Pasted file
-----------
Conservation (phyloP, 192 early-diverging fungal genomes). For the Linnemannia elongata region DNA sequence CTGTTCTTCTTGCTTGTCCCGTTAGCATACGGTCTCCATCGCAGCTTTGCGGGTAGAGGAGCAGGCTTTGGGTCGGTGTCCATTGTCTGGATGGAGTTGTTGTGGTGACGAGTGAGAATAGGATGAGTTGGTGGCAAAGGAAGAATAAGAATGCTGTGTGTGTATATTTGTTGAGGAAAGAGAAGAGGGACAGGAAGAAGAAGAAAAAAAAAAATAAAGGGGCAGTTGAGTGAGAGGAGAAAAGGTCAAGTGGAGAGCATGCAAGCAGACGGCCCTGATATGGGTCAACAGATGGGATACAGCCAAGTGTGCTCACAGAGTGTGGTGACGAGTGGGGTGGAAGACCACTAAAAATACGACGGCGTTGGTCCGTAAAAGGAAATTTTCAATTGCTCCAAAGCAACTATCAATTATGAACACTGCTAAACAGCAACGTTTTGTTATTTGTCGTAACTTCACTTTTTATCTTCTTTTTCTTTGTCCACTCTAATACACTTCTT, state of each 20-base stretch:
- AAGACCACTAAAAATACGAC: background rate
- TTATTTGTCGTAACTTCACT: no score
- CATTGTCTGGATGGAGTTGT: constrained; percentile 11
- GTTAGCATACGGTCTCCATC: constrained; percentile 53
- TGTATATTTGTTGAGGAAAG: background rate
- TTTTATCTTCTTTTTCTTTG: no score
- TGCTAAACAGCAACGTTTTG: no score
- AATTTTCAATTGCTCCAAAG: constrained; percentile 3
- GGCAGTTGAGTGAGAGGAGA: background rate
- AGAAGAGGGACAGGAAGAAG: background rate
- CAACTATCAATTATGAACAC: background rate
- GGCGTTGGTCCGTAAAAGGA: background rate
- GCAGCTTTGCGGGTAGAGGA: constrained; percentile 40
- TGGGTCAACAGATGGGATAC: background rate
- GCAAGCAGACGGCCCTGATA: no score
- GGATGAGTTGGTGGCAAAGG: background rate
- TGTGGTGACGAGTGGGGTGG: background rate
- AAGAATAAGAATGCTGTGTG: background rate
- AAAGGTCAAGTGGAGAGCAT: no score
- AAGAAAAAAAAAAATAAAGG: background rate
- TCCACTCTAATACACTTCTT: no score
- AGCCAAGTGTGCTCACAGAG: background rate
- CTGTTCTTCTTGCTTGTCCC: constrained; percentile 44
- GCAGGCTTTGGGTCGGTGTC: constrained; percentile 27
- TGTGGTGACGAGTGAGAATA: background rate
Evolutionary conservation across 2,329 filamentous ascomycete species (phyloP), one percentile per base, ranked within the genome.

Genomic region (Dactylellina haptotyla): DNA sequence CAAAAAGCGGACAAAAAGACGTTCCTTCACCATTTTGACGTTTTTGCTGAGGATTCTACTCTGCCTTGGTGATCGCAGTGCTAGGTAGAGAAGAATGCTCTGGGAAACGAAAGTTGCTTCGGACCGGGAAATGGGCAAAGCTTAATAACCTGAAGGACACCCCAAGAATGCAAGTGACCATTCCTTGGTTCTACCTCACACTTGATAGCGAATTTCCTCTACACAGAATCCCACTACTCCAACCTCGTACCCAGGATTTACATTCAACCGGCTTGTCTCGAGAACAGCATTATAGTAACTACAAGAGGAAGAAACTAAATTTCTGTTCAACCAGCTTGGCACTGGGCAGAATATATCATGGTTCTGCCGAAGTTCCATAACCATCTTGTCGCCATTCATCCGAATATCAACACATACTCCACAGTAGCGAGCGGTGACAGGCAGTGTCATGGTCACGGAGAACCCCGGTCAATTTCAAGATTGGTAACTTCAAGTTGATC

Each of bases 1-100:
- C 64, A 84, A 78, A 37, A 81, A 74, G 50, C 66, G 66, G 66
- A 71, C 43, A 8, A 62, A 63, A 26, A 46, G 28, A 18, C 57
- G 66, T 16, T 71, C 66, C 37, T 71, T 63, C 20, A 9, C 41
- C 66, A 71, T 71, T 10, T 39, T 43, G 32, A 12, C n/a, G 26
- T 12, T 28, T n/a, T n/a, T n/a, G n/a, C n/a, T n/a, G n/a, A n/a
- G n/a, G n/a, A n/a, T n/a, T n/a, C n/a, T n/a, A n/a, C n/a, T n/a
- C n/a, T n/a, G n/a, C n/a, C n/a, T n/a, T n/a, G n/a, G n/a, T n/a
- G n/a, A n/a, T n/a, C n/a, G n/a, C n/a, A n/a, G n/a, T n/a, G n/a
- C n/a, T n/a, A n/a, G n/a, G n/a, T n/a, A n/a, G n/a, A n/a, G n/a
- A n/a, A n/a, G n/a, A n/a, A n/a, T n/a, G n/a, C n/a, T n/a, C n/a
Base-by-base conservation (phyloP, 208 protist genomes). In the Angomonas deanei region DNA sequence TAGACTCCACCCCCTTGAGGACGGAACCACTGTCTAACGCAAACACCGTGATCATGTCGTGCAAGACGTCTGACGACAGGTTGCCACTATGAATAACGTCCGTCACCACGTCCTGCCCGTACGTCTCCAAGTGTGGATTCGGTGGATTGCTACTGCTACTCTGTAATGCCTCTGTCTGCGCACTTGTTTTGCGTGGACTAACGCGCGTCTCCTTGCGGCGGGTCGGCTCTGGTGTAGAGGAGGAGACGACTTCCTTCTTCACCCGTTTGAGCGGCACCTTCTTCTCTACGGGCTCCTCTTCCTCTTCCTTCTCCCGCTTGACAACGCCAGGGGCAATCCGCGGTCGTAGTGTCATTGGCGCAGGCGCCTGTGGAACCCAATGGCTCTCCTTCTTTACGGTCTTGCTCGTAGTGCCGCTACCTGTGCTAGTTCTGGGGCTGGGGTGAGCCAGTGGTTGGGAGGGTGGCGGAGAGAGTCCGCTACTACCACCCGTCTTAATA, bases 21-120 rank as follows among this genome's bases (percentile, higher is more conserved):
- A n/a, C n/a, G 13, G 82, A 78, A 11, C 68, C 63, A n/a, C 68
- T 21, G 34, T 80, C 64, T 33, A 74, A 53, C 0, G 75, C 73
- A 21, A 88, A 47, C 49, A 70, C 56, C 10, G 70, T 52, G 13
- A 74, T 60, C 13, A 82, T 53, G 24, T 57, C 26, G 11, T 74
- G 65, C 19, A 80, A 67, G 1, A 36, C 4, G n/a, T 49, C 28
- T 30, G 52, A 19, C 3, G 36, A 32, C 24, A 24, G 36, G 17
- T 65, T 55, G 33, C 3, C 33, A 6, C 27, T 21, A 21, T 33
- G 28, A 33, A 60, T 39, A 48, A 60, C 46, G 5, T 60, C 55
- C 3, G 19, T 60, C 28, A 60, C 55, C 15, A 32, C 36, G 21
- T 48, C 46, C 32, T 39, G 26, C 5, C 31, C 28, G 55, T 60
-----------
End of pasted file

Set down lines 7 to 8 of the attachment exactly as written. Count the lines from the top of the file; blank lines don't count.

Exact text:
- TTTTATCTTCTTTTTCTTTG: no score
- TGCTAAACAGCAACGTTTTG: no score